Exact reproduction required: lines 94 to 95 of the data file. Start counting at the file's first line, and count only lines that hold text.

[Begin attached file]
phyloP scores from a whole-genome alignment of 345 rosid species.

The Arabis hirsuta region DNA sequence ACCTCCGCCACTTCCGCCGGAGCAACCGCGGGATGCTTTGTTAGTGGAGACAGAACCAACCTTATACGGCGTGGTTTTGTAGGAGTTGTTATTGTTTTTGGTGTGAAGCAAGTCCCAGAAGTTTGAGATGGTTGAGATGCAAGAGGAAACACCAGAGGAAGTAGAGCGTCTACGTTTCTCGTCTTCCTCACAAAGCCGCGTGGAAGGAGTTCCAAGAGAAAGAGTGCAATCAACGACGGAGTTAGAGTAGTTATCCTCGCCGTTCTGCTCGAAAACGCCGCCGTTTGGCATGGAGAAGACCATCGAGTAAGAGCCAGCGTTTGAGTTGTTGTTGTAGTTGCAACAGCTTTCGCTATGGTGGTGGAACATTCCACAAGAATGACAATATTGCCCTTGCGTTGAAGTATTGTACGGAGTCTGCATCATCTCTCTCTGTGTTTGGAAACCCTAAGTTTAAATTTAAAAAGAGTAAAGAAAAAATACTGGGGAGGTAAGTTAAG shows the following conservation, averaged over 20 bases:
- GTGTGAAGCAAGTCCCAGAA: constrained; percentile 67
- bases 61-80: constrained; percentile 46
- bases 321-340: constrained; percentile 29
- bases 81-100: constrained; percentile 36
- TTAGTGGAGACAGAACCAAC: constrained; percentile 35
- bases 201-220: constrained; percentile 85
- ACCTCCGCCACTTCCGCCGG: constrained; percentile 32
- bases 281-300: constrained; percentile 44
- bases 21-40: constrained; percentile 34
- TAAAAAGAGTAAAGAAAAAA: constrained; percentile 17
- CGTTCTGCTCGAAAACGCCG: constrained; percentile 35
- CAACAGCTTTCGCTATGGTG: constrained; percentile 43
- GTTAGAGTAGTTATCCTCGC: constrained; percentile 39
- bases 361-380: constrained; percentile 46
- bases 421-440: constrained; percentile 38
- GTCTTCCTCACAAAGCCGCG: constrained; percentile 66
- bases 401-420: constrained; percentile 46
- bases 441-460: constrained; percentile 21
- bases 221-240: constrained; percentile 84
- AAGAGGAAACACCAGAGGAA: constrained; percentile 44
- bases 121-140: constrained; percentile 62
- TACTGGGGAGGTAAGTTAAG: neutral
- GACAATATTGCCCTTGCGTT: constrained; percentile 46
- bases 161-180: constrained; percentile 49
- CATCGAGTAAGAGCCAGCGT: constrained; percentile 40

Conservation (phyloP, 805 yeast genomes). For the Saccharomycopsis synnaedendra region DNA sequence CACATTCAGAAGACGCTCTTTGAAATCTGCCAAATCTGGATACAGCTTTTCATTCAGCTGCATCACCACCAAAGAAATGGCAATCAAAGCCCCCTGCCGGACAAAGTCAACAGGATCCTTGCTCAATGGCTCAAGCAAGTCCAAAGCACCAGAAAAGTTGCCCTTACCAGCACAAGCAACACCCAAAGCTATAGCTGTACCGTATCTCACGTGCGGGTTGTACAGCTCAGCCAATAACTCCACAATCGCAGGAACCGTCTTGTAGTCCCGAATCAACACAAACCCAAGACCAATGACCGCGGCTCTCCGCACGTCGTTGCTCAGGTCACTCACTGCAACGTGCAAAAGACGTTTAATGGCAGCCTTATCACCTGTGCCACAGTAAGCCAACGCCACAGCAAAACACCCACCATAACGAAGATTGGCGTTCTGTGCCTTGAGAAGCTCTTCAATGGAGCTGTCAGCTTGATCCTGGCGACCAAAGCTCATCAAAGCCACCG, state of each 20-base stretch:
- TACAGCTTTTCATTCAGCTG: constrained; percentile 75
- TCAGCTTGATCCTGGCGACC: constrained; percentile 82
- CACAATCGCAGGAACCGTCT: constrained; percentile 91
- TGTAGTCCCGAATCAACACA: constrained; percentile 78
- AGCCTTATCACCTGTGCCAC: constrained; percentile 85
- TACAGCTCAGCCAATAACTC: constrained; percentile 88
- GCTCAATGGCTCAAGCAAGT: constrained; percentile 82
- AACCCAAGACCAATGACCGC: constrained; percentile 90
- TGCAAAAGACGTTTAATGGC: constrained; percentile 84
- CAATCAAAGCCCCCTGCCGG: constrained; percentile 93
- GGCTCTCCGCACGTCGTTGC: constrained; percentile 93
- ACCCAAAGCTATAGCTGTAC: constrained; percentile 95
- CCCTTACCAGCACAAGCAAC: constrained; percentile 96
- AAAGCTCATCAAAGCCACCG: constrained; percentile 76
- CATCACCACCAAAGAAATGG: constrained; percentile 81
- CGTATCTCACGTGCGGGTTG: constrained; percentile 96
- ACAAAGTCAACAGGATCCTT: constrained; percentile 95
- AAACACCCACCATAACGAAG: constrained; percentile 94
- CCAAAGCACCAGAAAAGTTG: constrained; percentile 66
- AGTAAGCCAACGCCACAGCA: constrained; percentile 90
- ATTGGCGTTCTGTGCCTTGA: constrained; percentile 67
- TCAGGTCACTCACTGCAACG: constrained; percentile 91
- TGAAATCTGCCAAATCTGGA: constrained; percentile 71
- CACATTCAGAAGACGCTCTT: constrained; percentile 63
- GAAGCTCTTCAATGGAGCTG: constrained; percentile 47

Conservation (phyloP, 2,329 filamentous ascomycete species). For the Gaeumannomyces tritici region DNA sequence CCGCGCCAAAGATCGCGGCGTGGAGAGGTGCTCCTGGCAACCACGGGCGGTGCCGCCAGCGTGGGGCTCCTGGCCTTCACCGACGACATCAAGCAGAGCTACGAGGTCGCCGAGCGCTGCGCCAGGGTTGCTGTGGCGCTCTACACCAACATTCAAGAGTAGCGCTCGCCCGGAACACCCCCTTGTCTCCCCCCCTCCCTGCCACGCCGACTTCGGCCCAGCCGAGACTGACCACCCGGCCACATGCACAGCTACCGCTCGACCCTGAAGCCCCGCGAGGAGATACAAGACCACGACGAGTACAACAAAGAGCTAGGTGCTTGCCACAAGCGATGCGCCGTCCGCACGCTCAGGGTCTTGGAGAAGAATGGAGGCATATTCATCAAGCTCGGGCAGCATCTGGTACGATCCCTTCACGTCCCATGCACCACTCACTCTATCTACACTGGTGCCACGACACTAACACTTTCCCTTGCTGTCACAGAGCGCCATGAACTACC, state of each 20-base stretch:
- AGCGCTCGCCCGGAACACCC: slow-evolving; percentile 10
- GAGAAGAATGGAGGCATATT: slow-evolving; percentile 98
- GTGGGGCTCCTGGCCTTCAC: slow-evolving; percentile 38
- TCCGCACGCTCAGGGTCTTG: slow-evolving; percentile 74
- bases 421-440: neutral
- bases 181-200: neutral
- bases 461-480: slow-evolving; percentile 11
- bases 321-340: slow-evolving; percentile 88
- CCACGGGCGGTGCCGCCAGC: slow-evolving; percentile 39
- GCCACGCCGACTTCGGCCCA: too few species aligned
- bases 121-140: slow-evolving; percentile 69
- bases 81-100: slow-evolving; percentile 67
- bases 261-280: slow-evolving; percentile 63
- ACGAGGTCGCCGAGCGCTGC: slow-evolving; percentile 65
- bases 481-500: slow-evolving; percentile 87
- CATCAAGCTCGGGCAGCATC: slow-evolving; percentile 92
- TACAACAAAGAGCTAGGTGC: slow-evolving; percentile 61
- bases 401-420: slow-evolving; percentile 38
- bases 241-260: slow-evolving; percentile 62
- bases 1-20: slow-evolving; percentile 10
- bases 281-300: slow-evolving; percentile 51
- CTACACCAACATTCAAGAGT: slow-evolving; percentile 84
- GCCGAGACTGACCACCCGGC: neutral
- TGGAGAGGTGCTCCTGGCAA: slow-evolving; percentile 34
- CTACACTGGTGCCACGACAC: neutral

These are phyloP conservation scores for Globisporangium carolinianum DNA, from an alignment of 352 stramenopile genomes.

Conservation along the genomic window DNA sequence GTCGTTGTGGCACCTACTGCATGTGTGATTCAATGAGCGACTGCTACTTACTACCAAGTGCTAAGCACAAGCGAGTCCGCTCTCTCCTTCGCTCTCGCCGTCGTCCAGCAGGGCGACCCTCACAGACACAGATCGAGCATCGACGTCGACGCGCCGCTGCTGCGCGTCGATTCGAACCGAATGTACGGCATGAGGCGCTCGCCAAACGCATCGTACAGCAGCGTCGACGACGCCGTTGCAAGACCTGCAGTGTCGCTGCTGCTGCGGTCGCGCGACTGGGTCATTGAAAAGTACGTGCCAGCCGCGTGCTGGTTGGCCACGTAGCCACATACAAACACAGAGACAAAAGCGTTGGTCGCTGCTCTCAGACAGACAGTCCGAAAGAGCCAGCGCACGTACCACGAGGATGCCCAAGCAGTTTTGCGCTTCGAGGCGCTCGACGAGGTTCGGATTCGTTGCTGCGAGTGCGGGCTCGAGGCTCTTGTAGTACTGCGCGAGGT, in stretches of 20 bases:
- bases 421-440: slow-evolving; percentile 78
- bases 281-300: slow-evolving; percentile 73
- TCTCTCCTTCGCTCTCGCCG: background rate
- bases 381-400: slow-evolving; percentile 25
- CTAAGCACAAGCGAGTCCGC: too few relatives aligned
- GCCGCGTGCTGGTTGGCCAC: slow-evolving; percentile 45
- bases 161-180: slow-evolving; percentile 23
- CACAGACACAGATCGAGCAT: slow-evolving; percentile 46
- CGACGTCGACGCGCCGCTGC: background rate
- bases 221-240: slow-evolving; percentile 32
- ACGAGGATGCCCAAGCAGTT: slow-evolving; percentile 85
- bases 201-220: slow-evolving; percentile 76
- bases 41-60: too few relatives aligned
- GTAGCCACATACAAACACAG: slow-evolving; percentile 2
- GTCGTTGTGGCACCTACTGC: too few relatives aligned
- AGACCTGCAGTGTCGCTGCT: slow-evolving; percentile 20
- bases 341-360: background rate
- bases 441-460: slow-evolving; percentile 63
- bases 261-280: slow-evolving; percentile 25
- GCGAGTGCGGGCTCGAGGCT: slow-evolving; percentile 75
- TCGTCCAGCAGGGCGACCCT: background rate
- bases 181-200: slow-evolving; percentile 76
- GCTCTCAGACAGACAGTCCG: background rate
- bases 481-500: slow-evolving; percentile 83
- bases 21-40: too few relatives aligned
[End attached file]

- bases 41-60: too few relatives aligned
- GTAGCCACATACAAACACAG: slow-evolving; percentile 2